Parashat Noah -- Genesis 6:9-11:32
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Questions for Young Children

  • How did the olive branch let Noah know that it was safe to leave his ark?
  • Why did the dove pick an olive branch and not a branch from another tree?
  • How do you think Noah and his family felt about olives after they left the ark?

Questions for Older Children

  • What do you know about olive trees and where they grow?
  • How long does an olive tree live? 
  • Why might the olive branch be a good symbol for the end of the flood?
  • How literally do you think we should understand the flood story?

Questions for Teens and Adults

  • Does labeling Noah a “righteous man in his generation” make you question how righteous he was? Is morality relative or absolute?
  • Why do you think the dove carrying the olive branch became a universal symbol of peace? Here it signifies only that the waters are receding. 
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Invite your family and guests to connect other foods to the parasha.

For example… 

  • After the flood, the rainbow is created to symbolize God’s promise to never destroy the world.

Prepare rainbow pasta, a rainbow of vegetables or fruit, or a cake decorated with a rainbow.

Discuss why the rainbow was chosen to symbolize this covenant. 

  • Noah’s Hebrew name means “comfort.”

Prepare “comfort foods.”

Discuss what comfort foods are and what we mean by the term.  How does the meaning of Noah’s name relate to the flood story?

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The story of the flood (mabul) is one of the most well known Biblical accounts. While there are many flood stories in many cultures, the account in Genesis focuses on the decision of God to wipe out mankind because of their immoral behavior. Yet, God saves Noah and his family because Noah was a “righteous man and walked with God.” Noah spends 40 days and nights in his rudderless ark with his family and the animals until God sends a wind and the waters subside. Noah releases a raven and then a dove, but neither finds dry land. Finally, a second dove is released and returns with an olive branch indicating dry land. The flood story concludes with God establishing a covenant with Noah symbolized by the rainbow. The parasha continues with the puzzling story of the Tower of Babel. Next year look for a food connection to the Tower of Babel.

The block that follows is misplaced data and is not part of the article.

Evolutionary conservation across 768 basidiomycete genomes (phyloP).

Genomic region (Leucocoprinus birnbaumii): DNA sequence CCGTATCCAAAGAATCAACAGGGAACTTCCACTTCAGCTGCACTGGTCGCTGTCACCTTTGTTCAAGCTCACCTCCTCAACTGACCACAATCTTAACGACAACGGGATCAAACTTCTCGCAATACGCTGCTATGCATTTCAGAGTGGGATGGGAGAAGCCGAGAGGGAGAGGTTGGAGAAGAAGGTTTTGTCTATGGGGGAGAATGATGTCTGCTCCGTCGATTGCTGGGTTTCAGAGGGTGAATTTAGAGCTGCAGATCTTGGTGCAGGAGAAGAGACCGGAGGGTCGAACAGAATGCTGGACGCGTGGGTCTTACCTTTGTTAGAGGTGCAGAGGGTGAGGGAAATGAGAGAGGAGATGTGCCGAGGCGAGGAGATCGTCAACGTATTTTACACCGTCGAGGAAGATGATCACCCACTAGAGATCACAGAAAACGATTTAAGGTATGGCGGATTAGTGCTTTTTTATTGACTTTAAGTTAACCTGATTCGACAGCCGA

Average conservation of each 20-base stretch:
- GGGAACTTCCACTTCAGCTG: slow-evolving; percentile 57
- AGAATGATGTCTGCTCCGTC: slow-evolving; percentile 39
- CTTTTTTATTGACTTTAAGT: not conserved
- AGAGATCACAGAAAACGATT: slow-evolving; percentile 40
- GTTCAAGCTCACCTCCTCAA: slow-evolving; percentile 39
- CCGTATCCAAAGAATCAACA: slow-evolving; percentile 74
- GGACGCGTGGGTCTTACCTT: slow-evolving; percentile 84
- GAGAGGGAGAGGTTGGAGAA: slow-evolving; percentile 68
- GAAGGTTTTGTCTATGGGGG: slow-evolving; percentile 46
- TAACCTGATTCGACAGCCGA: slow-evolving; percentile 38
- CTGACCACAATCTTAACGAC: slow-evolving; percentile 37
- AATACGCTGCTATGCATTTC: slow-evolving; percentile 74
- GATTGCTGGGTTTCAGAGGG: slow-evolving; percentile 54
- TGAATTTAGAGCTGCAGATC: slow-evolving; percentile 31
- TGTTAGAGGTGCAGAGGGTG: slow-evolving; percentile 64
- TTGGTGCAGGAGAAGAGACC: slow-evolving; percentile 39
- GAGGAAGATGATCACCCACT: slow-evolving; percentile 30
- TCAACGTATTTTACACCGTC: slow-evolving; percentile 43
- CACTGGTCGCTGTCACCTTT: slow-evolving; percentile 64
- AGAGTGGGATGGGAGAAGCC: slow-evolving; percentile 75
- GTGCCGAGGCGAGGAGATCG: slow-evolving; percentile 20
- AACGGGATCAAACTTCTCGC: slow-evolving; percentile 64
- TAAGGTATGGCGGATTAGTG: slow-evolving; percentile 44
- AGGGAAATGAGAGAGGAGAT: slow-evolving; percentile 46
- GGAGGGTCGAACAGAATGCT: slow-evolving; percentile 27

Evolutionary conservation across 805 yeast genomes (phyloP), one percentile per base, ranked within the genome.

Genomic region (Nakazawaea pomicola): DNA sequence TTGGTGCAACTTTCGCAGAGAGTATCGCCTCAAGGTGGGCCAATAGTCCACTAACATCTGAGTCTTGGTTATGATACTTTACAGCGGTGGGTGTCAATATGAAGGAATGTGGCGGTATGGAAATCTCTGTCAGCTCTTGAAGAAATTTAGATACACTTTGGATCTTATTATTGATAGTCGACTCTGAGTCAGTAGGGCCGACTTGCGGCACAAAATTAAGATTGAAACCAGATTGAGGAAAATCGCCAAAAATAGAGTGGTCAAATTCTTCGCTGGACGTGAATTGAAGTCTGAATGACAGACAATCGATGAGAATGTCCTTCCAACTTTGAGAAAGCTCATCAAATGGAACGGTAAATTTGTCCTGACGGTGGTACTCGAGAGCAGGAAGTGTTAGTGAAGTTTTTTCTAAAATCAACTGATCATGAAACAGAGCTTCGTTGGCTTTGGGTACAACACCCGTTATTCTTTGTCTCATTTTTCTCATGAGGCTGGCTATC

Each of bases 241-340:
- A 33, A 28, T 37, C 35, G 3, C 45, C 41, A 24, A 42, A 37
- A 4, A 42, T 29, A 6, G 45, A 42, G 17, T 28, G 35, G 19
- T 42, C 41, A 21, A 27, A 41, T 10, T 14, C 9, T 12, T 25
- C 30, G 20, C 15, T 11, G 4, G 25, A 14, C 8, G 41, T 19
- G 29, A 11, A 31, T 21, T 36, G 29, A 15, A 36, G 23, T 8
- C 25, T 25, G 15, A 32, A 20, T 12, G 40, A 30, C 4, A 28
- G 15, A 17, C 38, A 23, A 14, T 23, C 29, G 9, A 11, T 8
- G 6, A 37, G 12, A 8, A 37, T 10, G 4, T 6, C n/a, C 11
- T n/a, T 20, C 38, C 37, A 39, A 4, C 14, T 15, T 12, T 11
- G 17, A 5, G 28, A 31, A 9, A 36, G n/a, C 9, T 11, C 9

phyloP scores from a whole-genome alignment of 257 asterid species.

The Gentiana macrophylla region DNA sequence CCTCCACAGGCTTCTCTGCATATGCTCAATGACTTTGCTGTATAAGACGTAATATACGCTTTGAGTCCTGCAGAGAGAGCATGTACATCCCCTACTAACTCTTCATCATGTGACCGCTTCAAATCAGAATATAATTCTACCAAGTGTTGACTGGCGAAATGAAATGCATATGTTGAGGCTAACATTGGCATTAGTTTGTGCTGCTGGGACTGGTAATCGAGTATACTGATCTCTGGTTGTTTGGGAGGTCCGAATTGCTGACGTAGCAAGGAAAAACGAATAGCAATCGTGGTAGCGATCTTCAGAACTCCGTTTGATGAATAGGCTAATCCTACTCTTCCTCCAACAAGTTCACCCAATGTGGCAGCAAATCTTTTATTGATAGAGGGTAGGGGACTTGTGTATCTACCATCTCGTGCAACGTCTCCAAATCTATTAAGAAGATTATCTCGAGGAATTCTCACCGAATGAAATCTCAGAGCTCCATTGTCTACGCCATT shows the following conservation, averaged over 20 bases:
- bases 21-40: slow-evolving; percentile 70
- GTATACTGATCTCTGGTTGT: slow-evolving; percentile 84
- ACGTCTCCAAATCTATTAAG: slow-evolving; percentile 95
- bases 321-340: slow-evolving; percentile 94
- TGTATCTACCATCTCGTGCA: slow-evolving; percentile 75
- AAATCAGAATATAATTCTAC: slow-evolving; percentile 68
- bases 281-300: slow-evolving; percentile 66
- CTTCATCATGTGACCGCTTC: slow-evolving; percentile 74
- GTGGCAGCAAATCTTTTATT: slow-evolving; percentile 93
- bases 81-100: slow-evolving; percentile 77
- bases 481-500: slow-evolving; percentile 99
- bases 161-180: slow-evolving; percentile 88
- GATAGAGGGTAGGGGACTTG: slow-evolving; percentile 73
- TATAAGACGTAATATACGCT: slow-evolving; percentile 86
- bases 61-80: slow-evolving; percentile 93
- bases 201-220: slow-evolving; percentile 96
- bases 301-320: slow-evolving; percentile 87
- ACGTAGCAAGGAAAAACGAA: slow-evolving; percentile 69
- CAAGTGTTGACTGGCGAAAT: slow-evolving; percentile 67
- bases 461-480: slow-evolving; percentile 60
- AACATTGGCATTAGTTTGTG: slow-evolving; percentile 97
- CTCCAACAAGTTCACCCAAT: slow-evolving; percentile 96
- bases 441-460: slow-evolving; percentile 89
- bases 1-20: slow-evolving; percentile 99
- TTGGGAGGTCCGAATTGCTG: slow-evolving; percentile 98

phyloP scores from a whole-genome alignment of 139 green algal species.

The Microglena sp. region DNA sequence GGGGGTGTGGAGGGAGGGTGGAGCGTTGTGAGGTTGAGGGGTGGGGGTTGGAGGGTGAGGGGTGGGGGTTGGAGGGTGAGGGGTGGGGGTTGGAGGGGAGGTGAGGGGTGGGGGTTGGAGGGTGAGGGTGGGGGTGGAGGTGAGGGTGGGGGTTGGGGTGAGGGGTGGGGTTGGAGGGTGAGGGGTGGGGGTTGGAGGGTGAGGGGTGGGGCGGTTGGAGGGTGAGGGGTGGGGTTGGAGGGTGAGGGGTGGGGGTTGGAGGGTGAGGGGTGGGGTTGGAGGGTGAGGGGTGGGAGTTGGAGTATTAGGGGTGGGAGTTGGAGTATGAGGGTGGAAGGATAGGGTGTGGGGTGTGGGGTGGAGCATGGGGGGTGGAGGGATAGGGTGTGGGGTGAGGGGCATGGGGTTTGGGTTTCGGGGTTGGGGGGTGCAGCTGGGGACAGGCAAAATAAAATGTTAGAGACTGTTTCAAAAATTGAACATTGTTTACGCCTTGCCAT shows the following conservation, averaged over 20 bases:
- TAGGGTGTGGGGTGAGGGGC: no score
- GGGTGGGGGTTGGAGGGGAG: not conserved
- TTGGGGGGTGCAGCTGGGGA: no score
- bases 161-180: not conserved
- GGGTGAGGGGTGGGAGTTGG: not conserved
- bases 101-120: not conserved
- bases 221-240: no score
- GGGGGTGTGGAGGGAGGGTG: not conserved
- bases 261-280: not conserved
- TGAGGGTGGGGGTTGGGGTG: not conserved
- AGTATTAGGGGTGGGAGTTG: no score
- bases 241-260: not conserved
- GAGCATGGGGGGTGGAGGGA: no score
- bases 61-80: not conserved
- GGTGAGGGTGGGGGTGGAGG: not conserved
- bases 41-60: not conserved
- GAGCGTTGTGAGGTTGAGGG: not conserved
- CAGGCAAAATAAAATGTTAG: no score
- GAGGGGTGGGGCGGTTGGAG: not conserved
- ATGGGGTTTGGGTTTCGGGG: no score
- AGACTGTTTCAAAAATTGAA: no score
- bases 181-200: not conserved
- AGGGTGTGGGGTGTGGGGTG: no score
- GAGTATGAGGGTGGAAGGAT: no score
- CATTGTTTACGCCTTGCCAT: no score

Find the food connection

וַתָּבֹא אֵלָיו הַיּוֹנָה לְעֵת עֶרֶב, וְהִנֵּה עֲלֵה-זַיִת טָרָף בְּפִיהָ

The dove came back to him toward evening, and there in its bill was a plucked-off olive leaf! Then Noah knew that the waters had decreased on the earth.

--- Genesis 8:11

Find the Food Connection

Olives! Add a bowl of olives to your table, add olives to your salad or vegetables or make a tapenade.

The Side Dish

Did you notice that the parasha about the flood follows Shemini Atzeret, the holiday when we begin to pray for rain? You may also have noticed that the geshem (rain) prayer asks God to send rain, “l’vrakha v’lo l’klalah”—as a blessing and not a curse. Certainly, the flood exemplifies rain as a curse. Even in drought stricken areas, too much rain can damage man-made structures and overwhelm natural drainage systems.

Food, too, can be a blessing or a curse. Like the earth needs the rain, we all need to nourish our bodies. But, we can overdo or we can over-control our appetites and eat too little. In parts of our own cities and across the globe, nutritional food may not be available to all.

We have no control over the amount of rain that will fall and petition God to send what’s needed. We may also seek God’s help to eat in moderation. As Israel begins the winter season and we pray together that rains will seep into the ground, we also pray for the wisdom to moderate our appetites and we can act to ensure that no one is hungry by supporting food shelves. Then we, too, can aspire to be righteous in our generation.

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A Dash of Hebrew 

The Hebrew word for olive is zayit. The plural is zaytim. Olive trees are atzei zaytim. If you'd like to extend the dash of Hebrew to a dash of geography, look at a detailed map of Israel and see how many place names include the word zayit. The most well-known place is probably Har ha-Zaytim, the Mount of Olives. (first mention-- II Samuel 15:30).

A Dash of Music

Sing Atzei Zaytim Omdim (Olive trees are standing). With only three words in the song, it’s easy to learn for all ages.

A Dash of Halakha

How much hallah is the minimum we are supposed to eat after reciting hamotzi? Kazayit—A piece at least as big as an olive. In most homes, this is no problem.

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Pareve-- serves 10 to 12

02 bereishit noah tapenadeIngredients:

  • 1 c. pitted oil cured olives
  • 3 flat anchovies
  • 1 Tbsp. drained capers
  • zest of ½ lemon
  • 1 clove garlic
  • 1 tsp. prepared Dijon mustard
  • 1 Tbsp. chopped parsley
  • 1 tsp. chopped rosemary
  • 1 Tbsp. olive oil
  • freshly ground pepper


  1. Chop the olives, anchovies, capers, lemon zest, garlic either by hand or in a food processor till almost smooth. 
  2. Add remaining ingredients.
  3. Serve as a topping on vegetables or a spread on hallah or crackers.

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